The food we eat is increasingly part of a globalized and industrialized concentrated system. Four or five companies control thousands of brands. Poultry growers have one-sided contracts, pig and beef producers increasingly are forced to give up independence for contracts to produce in confined animal production units. Farmers are increasingly treated like serfs on their own land.
“Our food systems create sick people,” said Olivier De Schutter, the UN Special Rapporteur on the right to food. “The right to food means not only access to an adequate quantity of food, but also the ability to have a balanced and nutritious diet.”
Globalized food systems and the spread of Western lifestyles has spawned an international public health disaster with over a billion people suffering from undernourishment while another billion remain overweight or obese. Obesity rates are steadily increasing in almost all countries, including the United States and United Kingdom, where more than one in four children are already overweight or obese. In Australia, around two-thirds of adults are overweight. This has very serious health consequences for the risk of developing diabetes, heart disease and cancers.
The main driver is changes to the food system, which has led to a population-wide over-consumption of calories. Our whole economy is focused on economic growth. Companies strive for continuous growth to satisfy shareholders. In the food system, the drive towards ever-increasing consumption has led to the oversupply of cheap, tasty, high-calorie foods that companies relentlessly push. Most of the excess calories we consume come from highly processed foods, such as soft drinks, and other unhealthy snack foods that have very little nutritional value. A less animal-based and more plant-based diet is associated with lower risks of heart disease.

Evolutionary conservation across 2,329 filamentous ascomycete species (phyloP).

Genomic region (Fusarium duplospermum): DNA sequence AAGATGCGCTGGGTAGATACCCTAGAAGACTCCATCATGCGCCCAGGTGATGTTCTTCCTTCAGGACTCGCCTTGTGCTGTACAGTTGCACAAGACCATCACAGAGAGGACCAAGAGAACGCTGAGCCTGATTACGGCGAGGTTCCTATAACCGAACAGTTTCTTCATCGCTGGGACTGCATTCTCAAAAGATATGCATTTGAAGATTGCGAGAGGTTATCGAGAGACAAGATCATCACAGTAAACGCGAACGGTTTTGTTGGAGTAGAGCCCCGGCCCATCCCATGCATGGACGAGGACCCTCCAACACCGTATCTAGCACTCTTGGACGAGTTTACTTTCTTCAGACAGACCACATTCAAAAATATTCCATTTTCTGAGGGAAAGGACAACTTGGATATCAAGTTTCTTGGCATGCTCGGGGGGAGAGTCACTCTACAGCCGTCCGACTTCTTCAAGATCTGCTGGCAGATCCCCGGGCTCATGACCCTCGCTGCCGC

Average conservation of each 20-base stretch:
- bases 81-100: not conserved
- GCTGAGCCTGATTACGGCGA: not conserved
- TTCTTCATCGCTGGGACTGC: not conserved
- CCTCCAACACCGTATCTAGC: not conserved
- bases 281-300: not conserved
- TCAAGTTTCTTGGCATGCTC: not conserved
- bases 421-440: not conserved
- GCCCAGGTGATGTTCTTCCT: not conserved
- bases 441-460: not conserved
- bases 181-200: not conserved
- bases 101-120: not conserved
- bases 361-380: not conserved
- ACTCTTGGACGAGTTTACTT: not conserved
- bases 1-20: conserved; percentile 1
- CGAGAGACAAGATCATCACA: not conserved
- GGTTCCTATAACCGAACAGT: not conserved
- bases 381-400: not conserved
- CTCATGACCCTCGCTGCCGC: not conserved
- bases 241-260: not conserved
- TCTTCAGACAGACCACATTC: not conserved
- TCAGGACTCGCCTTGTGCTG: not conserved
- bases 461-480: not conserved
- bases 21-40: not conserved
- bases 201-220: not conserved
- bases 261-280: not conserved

“Urbanization, supermarketization, and the global spread of Western lifestyles have shaken up traditional food habits. The result is a public health disaster,” he said “Governments have been focusing on increasing calorie availability, but they have often been indifferent to what kind of calories are on offer, at what prices, to whom they are accessible, and how they are marketed.”
De Schutter pointed to the accessibility and abundance of highly-processed foods as a major factor in nutrition-related illnesses as they tend to be richer in saturated and trans-fatty acids, salt and sugars. As a result children frequently become addicted to the junk foods targeted at them. Also, it is the poorest population groups in wealthy countries that are most affected by processed foods, which are often more affordable than healthy diets.
“We have deferred to food companies the responsibility for ensuring that a good nutritional balance emerges. Voluntary guidelines and piecemeal nutrition initiatives have failed to create a system with the right signals, and the odds remain stacked against the achievement of a healthy, balanced diet,” said De Schutter.